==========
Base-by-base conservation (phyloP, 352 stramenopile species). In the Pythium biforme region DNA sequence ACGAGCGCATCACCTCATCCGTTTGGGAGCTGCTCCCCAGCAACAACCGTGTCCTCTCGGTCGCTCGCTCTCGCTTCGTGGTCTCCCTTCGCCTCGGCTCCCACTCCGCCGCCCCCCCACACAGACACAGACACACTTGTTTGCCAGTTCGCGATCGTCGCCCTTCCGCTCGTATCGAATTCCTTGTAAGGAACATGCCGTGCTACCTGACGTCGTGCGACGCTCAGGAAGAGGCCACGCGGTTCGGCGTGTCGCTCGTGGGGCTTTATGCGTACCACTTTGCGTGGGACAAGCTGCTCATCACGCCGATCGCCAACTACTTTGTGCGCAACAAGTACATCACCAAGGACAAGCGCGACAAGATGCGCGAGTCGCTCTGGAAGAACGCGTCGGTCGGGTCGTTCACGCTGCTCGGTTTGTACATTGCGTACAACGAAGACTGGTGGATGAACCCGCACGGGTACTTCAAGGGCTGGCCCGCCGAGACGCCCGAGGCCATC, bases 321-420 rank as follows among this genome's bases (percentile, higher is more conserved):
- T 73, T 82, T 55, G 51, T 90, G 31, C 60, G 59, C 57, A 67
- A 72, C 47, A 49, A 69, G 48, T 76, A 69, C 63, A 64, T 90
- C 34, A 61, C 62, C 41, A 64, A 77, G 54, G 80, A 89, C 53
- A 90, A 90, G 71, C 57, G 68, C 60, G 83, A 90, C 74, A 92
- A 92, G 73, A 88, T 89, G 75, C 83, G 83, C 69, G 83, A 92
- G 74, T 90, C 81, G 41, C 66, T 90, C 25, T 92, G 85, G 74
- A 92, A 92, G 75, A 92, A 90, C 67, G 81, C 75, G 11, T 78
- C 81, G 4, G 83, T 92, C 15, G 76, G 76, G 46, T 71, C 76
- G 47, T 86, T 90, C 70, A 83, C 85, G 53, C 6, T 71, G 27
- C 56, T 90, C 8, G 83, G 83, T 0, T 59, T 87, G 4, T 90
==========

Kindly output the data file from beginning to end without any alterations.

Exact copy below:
Base-by-base conservation (phyloP, 352 stramenopile species). In the Pythium biforme region DNA sequence ACGAGCGCATCACCTCATCCGTTTGGGAGCTGCTCCCCAGCAACAACCGTGTCCTCTCGGTCGCTCGCTCTCGCTTCGTGGTCTCCCTTCGCCTCGGCTCCCACTCCGCCGCCCCCCCACACAGACACAGACACACTTGTTTGCCAGTTCGCGATCGTCGCCCTTCCGCTCGTATCGAATTCCTTGTAAGGAACATGCCGTGCTACCTGACGTCGTGCGACGCTCAGGAAGAGGCCACGCGGTTCGGCGTGTCGCTCGTGGGGCTTTATGCGTACCACTTTGCGTGGGACAAGCTGCTCATCACGCCGATCGCCAACTACTTTGTGCGCAACAAGTACATCACCAAGGACAAGCGCGACAAGATGCGCGAGTCGCTCTGGAAGAACGCGTCGGTCGGGTCGTTCACGCTGCTCGGTTTGTACATTGCGTACAACGAAGACTGGTGGATGAACCCGCACGGGTACTTCAAGGGCTGGCCCGCCGAGACGCCCGAGGCCATC, bases 321-420 rank as follows among this genome's bases (percentile, higher is more conserved):
- T 73, T 82, T 55, G 51, T 90, G 31, C 60, G 59, C 57, A 67
- A 72, C 47, A 49, A 69, G 48, T 76, A 69, C 63, A 64, T 90
- C 34, A 61, C 62, C 41, A 64, A 77, G 54, G 80, A 89, C 53
- A 90, A 90, G 71, C 57, G 68, C 60, G 83, A 90, C 74, A 92
- A 92, G 73, A 88, T 89, G 75, C 83, G 83, C 69, G 83, A 92
- G 74, T 90, C 81, G 41, C 66, T 90, C 25, T 92, G 85, G 74
- A 92, A 92, G 75, A 92, A 90, C 67, G 81, C 75, G 11, T 78
- C 81, G 4, G 83, T 92, C 15, G 76, G 76, G 46, T 71, C 76
- G 47, T 86, T 90, C 70, A 83, C 85, G 53, C 6, T 71, G 27
- C 56, T 90, C 8, G 83, G 83, T 0, T 59, T 87, G 4, T 90